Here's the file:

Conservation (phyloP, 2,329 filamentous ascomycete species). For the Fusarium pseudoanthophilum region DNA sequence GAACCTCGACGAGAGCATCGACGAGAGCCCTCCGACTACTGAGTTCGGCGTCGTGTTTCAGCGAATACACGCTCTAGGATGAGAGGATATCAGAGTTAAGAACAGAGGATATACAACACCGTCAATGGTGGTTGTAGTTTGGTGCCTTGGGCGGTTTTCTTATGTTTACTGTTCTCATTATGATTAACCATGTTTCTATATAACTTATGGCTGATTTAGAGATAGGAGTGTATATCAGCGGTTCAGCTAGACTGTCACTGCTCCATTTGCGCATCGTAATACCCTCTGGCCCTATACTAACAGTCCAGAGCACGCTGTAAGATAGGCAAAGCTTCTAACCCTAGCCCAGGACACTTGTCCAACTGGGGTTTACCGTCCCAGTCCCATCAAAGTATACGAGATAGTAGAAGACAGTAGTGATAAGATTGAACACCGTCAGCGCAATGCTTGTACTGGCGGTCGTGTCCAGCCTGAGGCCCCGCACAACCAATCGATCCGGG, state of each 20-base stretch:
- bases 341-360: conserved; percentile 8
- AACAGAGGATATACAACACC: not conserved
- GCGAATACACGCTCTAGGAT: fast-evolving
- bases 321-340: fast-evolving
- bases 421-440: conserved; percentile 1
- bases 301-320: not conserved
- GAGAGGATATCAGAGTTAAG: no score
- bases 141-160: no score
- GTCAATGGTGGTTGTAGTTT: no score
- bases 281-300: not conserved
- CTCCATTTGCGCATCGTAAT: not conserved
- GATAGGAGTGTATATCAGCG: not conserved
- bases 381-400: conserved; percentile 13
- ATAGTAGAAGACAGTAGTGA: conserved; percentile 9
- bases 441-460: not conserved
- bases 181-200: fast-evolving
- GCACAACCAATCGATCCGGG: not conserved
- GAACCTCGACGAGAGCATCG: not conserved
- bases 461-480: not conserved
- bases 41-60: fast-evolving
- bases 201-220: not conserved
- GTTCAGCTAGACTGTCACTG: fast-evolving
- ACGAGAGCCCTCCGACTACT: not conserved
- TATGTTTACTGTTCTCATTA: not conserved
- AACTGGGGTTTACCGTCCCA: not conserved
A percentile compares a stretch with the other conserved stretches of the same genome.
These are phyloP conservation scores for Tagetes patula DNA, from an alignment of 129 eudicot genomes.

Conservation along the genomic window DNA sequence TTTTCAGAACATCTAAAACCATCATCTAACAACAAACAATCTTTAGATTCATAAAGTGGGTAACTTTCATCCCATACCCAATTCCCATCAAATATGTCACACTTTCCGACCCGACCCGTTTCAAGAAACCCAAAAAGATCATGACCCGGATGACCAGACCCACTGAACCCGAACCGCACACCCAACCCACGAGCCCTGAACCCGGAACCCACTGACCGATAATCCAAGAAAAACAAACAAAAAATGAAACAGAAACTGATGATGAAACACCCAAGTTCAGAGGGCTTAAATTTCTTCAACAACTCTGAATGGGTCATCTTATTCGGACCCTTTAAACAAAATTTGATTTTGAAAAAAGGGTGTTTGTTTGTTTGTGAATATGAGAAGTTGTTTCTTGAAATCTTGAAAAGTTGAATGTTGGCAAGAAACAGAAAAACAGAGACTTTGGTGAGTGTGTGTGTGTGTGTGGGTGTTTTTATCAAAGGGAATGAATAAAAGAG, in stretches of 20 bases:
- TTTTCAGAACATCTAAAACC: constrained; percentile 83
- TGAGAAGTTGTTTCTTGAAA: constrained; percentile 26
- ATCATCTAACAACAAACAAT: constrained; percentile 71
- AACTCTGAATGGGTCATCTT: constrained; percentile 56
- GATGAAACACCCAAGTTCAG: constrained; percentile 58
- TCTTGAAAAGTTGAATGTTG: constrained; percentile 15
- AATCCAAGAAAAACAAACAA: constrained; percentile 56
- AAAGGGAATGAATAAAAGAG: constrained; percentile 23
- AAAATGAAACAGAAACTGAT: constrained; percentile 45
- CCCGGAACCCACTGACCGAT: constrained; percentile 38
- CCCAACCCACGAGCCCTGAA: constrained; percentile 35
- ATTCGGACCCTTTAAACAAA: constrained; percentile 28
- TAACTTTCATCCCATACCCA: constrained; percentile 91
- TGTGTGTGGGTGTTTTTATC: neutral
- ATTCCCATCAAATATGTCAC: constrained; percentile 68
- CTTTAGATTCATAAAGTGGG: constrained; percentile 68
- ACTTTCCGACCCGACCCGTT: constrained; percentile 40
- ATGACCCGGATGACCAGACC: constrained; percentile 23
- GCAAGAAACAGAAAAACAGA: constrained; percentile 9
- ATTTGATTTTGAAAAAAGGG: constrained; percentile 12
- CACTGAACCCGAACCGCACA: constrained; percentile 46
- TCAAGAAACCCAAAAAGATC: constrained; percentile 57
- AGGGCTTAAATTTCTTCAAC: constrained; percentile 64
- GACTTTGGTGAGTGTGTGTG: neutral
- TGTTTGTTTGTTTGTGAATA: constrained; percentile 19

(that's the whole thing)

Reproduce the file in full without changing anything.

Conservation (phyloP, 2,329 filamentous ascomycete species). For the Fusarium pseudoanthophilum region DNA sequence GAACCTCGACGAGAGCATCGACGAGAGCCCTCCGACTACTGAGTTCGGCGTCGTGTTTCAGCGAATACACGCTCTAGGATGAGAGGATATCAGAGTTAAGAACAGAGGATATACAACACCGTCAATGGTGGTTGTAGTTTGGTGCCTTGGGCGGTTTTCTTATGTTTACTGTTCTCATTATGATTAACCATGTTTCTATATAACTTATGGCTGATTTAGAGATAGGAGTGTATATCAGCGGTTCAGCTAGACTGTCACTGCTCCATTTGCGCATCGTAATACCCTCTGGCCCTATACTAACAGTCCAGAGCACGCTGTAAGATAGGCAAAGCTTCTAACCCTAGCCCAGGACACTTGTCCAACTGGGGTTTACCGTCCCAGTCCCATCAAAGTATACGAGATAGTAGAAGACAGTAGTGATAAGATTGAACACCGTCAGCGCAATGCTTGTACTGGCGGTCGTGTCCAGCCTGAGGCCCCGCACAACCAATCGATCCGGG, state of each 20-base stretch:
- bases 341-360: conserved; percentile 8
- AACAGAGGATATACAACACC: not conserved
- GCGAATACACGCTCTAGGAT: fast-evolving
- bases 321-340: fast-evolving
- bases 421-440: conserved; percentile 1
- bases 301-320: not conserved
- GAGAGGATATCAGAGTTAAG: no score
- bases 141-160: no score
- GTCAATGGTGGTTGTAGTTT: no score
- bases 281-300: not conserved
- CTCCATTTGCGCATCGTAAT: not conserved
- GATAGGAGTGTATATCAGCG: not conserved
- bases 381-400: conserved; percentile 13
- ATAGTAGAAGACAGTAGTGA: conserved; percentile 9
- bases 441-460: not conserved
- bases 181-200: fast-evolving
- GCACAACCAATCGATCCGGG: not conserved
- GAACCTCGACGAGAGCATCG: not conserved
- bases 461-480: not conserved
- bases 41-60: fast-evolving
- bases 201-220: not conserved
- GTTCAGCTAGACTGTCACTG: fast-evolving
- ACGAGAGCCCTCCGACTACT: not conserved
- TATGTTTACTGTTCTCATTA: not conserved
- AACTGGGGTTTACCGTCCCA: not conserved
A percentile compares a stretch with the other conserved stretches of the same genome.
These are phyloP conservation scores for Tagetes patula DNA, from an alignment of 129 eudicot genomes.

Conservation along the genomic window DNA sequence TTTTCAGAACATCTAAAACCATCATCTAACAACAAACAATCTTTAGATTCATAAAGTGGGTAACTTTCATCCCATACCCAATTCCCATCAAATATGTCACACTTTCCGACCCGACCCGTTTCAAGAAACCCAAAAAGATCATGACCCGGATGACCAGACCCACTGAACCCGAACCGCACACCCAACCCACGAGCCCTGAACCCGGAACCCACTGACCGATAATCCAAGAAAAACAAACAAAAAATGAAACAGAAACTGATGATGAAACACCCAAGTTCAGAGGGCTTAAATTTCTTCAACAACTCTGAATGGGTCATCTTATTCGGACCCTTTAAACAAAATTTGATTTTGAAAAAAGGGTGTTTGTTTGTTTGTGAATATGAGAAGTTGTTTCTTGAAATCTTGAAAAGTTGAATGTTGGCAAGAAACAGAAAAACAGAGACTTTGGTGAGTGTGTGTGTGTGTGTGGGTGTTTTTATCAAAGGGAATGAATAAAAGAG, in stretches of 20 bases:
- TTTTCAGAACATCTAAAACC: constrained; percentile 83
- TGAGAAGTTGTTTCTTGAAA: constrained; percentile 26
- ATCATCTAACAACAAACAAT: constrained; percentile 71
- AACTCTGAATGGGTCATCTT: constrained; percentile 56
- GATGAAACACCCAAGTTCAG: constrained; percentile 58
- TCTTGAAAAGTTGAATGTTG: constrained; percentile 15
- AATCCAAGAAAAACAAACAA: constrained; percentile 56
- AAAGGGAATGAATAAAAGAG: constrained; percentile 23
- AAAATGAAACAGAAACTGAT: constrained; percentile 45
- CCCGGAACCCACTGACCGAT: constrained; percentile 38
- CCCAACCCACGAGCCCTGAA: constrained; percentile 35
- ATTCGGACCCTTTAAACAAA: constrained; percentile 28
- TAACTTTCATCCCATACCCA: constrained; percentile 91
- TGTGTGTGGGTGTTTTTATC: neutral
- ATTCCCATCAAATATGTCAC: constrained; percentile 68
- CTTTAGATTCATAAAGTGGG: constrained; percentile 68
- ACTTTCCGACCCGACCCGTT: constrained; percentile 40
- ATGACCCGGATGACCAGACC: constrained; percentile 23
- GCAAGAAACAGAAAAACAGA: constrained; percentile 9
- ATTTGATTTTGAAAAAAGGG: constrained; percentile 12
- CACTGAACCCGAACCGCACA: constrained; percentile 46
- TCAAGAAACCCAAAAAGATC: constrained; percentile 57
- AGGGCTTAAATTTCTTCAAC: constrained; percentile 64
- GACTTTGGTGAGTGTGTGTG: neutral
- TGTTTGTTTGTTTGTGAATA: constrained; percentile 19